[Met Performance] CID:131600
Die Walküre {325} Cleveland, Ohio: 04/17/1941.

(Review)


Cleveland, Ohio
April 17, 1941


DIE WALKÜRE {325}

Brünnhilde..............Kirsten Flagstad
Siegmund................Lauritz Melchior
Sieglinde...............Rose Bampton
Wotan...................Julius Huehn
Fricka..................Kerstin Thorborg
Hunding.................Emanuel List
Gerhilde................Thelma Votipka
Grimgerde...............Irra Petina
Helmwige................Maxine Stellman
Ortlinde................Irene Jessner
Rossweisse..............Lucielle Browning
Schwertleite............Anna Kaskas
Siegrune................Helen Olheim
Waltraute...............Doris Doe

Conductor...............Erich Leinsdorf

Review of Herbert Elwell in the Cleveland Plain Dealer

VALKRY FLAGSTAD IS OPERA MARVEL

Met Audience Is Dazzled by Miracles of Song

The lightning flashed and the thunder rolled ominously last night upon the stage of Public Hall, where a capacity crowd heard the battle cries of the legendary Valkyries and saw both gods and mortals work out their tragic destinies according to the musical and philosophical patterns of Richard Wagner. Among the warrior maidens, whose duty is to escort fallen heroes to Valhalla, was Kirsten Flagstad, goddess of them all when it comes to singing the lofty creations of the Bayreuth sage.

What her presence in the cast did for the Metropolitan's production of "Die Walküre" is inestimable. Last night was the first time a Cleveland audience had heard her in the role of Brünnhilde, as she had heretofore taken the part of Sieglinde in this music drama. It was therefore a new and exciting experience to see and hear her interpret the role of Wotan's affectionate but willful daughter.

In this part she was radiantly beautiful, and she moved about the fateful mountain summit with the dignity and grace of true divinity, investing the role also with all its youthful fervor and human appeal, but if her acting evoked an illusion of her supernatural, her singing, as usual, came close to something really miraculous.

How a voice can be apparently relaxed and at the same time so vibrantly expressive is more than the ordinary mortal can fathom. And another major mystery is the ease and evenness with which she sailed over the incredible intervallic hurdles which bestrew this music in its effort to suggest flight. There is something like familiarity with infinity in the suggestion of limitless space induced by her tracing of the vaulting melodic line.

Seldom does one hear every note allotted to Brünnhilde. Some of them are usually covered by the turgid exuberance of orchestral sonority. More surprising, then, than the ringing brilliance of her high tones was the rich body of her low notes, which floated out with amazing clarity no matter how thick the orchestral background. To hear everything in the part so distinctly articulated, so beautifully conceived and flexibly molded, was a revelation long to be remembered.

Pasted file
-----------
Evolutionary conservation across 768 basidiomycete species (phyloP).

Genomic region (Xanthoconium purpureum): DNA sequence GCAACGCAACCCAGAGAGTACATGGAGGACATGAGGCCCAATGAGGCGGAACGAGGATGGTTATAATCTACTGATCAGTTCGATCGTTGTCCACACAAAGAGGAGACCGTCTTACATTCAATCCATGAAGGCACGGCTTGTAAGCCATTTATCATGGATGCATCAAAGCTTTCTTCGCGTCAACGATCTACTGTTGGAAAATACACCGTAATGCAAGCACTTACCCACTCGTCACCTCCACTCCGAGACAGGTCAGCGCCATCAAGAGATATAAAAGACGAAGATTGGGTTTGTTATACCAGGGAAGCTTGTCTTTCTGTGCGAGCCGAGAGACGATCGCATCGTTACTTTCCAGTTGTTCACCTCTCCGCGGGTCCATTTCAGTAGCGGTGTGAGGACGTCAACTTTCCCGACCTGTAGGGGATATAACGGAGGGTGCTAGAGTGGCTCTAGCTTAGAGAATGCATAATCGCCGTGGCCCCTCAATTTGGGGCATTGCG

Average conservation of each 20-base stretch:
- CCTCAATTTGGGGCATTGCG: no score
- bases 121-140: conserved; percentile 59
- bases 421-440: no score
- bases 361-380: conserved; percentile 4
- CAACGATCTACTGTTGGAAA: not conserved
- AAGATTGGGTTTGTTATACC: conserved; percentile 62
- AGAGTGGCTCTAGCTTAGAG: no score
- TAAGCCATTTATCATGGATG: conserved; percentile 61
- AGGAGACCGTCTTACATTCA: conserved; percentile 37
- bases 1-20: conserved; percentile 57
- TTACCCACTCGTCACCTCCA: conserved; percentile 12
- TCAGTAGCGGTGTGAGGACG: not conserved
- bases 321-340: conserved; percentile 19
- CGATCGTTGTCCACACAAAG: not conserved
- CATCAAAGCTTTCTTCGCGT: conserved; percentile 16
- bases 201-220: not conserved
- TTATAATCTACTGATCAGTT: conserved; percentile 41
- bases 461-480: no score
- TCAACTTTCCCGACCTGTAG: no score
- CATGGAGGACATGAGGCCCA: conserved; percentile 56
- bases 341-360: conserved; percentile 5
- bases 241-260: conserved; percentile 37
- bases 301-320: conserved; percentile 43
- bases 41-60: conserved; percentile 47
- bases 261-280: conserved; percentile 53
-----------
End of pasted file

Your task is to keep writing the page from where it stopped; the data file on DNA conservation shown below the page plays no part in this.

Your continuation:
The luminous light shed by Flagstad could well throw the rest of the cast behind a shadow were its members not of exceptional merit. It is fortunate therefore that the Metropolitan has singers as capable as Melchior, Emanuel List, Julius Huehn, Rose Bampton and Kerstin Thorborg to support so outstanding an artist as Flagstad.

In some ways Melchior is a better Siegmund than a Tristan, though in both cases his love-making has cloying effusiveness that lends a suspicion of fraudulence to his heroic attitudes. Yet he knows the Wagner tradition backwards and forwards and can be counted on to time every movement in a way that could not be more correct if he used Wagner's own stop-watch. His extraordinary lung power was as imposing as ever in the enormous stretches of sustained sound he has to cover as Siegmund.

Bampton added cubits to her vocal stature as we have known it by a Sieglinde of rare beauty. Thorborg's efficiently organized intensity in projecting Fricka struck home with its customary vigor. List, with his still roundly sonorous bass, was an impressive Hunding. And Julius Huehn gave us an excellent Wotan, shaped with deep feeling and understanding.

The conductor was Erich Leinsdorf, and for the first time in Public Hall he rearranged the seating of the Metropolitan's orchestra in a manner that placed the horns and Wagner tubas at his left, the other brass instruments to the extreme right as usual. This seating arrangement produced some rather interesting antiphonal effects, as the two brass contingents occasionally answered each other, though with the contrabasses behind the horns to the extreme left and very far from the cellos there was some loss in cohesiveness of ensemble. Had the pit been wider, he would probably have placed them nearer the cellos, as he did for the first time in New York recently, conducting "Parsifal."

Beat Incisive

Leinsdorf's vigorous and incisive beat held the instrumental and vocal forces in admirable control and his exceptionally clear insight obtained a performance continuously vital and arresting.

The appearance of Brünnhilde's sisters, the other Valkyries, in the third act does much to people the stage and provide it with a little more movement than the long dialogues of the other acts afford. By the time we have followed the destinies of the principal characters, seen Siegmund flee Hunding's hut with Sieglinde, witnessed his and Hunding's death at the hand of Wotan, who does the job after Brünnhilde fumbles it, it is rather nice to find some other persons about who are still alive to keep the drama going for another act.

Honorable mention goes to the following singers for their able work as the Valkyries: Maxine Stellman, Thelma Votipka, Irene Jessner, Lucielle Browning, Irra Petina, Doris Doe, Helen Olheim and Anna Kaskas.



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